Years ago, I wanted to write a children’s book about the Chipko movement, an astonishing story of love and clarity. In the story, 18th century people of the Bishnoi community in Rajasthan in northern India, led by their women, hugged their trees to prevent them from being cut down, because they knew the value of that forest and didn’t want it to be sacrificed to a king’s ignorant ambition.
Deborah Lee Rose beat me to it with her beautiful book, The People Who Hugged the Trees, so I never completed that project, but the story remains vivid in my mind.
In the 1970’s, a woman named Gaura Devi in the area now known as Uttarakhand brought the ancient story to life in her own village to protest the cutting of trees by contractors. The 45th anniversary Google doodle commemorating that event includes a soundbyte history. The movement is credited with the passing of the Indian Forestry Act of 1980 and other measures related to biodiversity and conservation.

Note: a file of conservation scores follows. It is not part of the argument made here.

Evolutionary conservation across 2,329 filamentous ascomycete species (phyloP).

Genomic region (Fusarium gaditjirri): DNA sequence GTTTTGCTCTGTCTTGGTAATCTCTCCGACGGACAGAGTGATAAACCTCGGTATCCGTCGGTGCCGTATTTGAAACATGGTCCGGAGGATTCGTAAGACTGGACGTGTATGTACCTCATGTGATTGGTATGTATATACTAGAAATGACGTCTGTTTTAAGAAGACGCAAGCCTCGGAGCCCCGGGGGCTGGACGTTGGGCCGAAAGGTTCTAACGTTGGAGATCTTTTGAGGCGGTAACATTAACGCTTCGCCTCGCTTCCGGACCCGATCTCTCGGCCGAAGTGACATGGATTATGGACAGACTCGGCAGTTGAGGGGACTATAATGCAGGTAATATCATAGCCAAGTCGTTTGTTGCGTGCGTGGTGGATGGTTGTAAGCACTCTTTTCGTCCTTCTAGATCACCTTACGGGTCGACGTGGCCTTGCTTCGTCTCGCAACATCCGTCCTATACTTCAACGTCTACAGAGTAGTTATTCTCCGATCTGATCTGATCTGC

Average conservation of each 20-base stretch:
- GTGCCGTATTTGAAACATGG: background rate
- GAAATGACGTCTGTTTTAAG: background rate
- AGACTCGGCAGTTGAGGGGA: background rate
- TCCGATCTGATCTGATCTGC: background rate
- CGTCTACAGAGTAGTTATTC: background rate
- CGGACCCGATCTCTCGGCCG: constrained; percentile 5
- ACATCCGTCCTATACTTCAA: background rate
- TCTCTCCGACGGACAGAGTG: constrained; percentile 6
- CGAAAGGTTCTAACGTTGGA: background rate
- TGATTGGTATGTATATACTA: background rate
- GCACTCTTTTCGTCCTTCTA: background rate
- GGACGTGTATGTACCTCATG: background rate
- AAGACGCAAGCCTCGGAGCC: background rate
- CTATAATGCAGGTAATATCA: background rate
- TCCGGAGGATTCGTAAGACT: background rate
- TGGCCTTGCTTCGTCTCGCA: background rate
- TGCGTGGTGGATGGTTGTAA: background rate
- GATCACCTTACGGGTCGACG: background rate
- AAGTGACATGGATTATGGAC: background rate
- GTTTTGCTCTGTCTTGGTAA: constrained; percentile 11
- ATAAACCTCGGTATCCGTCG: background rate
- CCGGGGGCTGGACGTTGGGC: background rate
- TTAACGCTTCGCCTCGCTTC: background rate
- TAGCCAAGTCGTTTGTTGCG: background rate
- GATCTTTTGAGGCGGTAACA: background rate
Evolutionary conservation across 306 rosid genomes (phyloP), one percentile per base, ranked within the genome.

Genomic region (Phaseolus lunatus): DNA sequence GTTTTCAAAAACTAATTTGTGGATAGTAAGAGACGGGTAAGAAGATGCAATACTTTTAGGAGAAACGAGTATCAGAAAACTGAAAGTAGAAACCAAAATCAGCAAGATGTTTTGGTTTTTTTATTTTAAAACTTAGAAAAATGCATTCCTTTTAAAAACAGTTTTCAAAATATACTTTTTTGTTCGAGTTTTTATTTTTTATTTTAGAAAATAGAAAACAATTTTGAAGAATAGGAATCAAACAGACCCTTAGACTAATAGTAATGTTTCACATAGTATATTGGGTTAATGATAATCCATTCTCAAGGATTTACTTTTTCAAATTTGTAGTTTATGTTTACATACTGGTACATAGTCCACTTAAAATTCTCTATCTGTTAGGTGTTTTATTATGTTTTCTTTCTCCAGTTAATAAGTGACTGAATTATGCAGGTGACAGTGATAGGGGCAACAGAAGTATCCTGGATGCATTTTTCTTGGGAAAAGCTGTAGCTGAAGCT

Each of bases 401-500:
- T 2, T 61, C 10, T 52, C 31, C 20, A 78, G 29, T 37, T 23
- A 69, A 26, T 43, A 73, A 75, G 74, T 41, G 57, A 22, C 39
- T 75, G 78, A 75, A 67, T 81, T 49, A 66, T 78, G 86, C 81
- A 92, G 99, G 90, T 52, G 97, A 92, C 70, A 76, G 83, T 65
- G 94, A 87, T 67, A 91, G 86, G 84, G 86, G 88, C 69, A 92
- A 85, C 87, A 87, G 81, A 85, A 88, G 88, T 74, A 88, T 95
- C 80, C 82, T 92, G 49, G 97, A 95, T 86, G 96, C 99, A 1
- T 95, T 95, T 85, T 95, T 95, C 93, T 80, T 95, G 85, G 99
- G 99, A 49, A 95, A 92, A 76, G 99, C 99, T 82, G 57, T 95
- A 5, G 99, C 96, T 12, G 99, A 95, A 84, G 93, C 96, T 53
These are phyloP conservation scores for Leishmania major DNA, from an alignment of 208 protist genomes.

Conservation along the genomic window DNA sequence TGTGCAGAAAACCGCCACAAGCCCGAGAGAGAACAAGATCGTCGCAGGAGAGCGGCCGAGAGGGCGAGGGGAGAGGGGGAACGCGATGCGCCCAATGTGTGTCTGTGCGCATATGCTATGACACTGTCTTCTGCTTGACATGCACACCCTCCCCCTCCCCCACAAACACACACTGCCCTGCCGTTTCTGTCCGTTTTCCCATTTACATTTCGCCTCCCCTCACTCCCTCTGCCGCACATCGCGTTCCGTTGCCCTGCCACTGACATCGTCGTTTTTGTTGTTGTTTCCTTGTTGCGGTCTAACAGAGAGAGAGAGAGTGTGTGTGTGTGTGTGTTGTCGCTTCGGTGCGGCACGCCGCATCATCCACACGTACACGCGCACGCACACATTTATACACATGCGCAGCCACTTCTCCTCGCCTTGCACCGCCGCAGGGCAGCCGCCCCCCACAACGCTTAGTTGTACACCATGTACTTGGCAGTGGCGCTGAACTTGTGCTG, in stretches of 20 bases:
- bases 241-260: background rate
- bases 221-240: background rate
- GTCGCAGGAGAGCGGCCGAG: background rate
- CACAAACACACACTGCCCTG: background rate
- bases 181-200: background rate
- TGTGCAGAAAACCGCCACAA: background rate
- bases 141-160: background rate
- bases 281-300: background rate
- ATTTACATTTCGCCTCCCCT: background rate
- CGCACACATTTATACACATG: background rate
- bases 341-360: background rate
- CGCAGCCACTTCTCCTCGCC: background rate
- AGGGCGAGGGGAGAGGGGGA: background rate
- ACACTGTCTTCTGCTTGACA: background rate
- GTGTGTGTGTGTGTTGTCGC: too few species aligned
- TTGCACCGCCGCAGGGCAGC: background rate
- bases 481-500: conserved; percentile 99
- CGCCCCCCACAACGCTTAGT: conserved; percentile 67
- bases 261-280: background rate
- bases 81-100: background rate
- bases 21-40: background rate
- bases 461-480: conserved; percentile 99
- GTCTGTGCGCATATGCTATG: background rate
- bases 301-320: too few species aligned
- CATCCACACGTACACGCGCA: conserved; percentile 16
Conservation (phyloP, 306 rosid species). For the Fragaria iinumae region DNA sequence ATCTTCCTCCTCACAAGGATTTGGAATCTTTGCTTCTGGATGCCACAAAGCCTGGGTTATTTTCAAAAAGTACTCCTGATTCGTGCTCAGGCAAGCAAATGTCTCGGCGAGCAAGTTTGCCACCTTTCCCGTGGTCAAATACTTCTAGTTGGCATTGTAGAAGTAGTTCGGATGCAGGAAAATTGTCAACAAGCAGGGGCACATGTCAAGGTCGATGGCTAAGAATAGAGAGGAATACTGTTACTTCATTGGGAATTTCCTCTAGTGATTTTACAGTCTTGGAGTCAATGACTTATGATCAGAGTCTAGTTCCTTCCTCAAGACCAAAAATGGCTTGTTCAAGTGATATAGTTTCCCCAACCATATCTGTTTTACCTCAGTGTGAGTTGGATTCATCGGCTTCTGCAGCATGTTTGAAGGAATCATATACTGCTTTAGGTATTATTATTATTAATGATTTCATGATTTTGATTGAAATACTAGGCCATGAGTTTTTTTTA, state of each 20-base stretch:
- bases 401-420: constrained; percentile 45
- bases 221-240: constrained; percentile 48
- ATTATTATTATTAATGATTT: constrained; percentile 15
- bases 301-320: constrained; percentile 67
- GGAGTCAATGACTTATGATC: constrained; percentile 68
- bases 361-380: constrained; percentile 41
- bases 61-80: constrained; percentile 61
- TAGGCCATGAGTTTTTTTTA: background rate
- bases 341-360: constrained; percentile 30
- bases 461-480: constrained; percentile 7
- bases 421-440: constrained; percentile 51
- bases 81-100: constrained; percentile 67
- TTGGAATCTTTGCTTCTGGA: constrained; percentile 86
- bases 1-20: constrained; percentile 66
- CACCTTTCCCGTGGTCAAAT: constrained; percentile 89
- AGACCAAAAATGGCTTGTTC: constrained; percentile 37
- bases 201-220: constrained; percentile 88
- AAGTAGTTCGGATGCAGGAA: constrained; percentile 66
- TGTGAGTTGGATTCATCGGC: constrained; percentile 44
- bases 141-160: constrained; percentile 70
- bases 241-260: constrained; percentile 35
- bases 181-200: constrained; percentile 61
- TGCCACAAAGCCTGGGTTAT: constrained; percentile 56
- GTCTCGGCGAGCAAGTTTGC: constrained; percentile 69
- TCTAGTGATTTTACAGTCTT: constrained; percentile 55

As history marches on, Gaura Devi’s Uttarakhand, like much of the lower Himalayan region, is threatened by fast-melting glaciers. No one’s been listening to local activists, or paying attantion to the findings of the special committee ordered by the Supreme Court of India after the last (2013) severe floods. Excert from the CNN report:
Ravi Chopra, director of the People’s Science Institute, was part of that committee and advised the government against building back-to-back dams in the Alaknanda-Bhagirathi basin, high in the Himalayas. They discovered that the run of the river dams, which operate by digging large tunnels into the side of the mountain, actually “weakened the mountain by introducing fractures and fissures,” increasing the risk of landslides.
Chopra said nothing much came of the committee’s recommendations. Dam building continued. And now another Earth Day is behind us. Time will keep moving and so will the planet. Yes, planting trees is a good thing, but it’s not enough.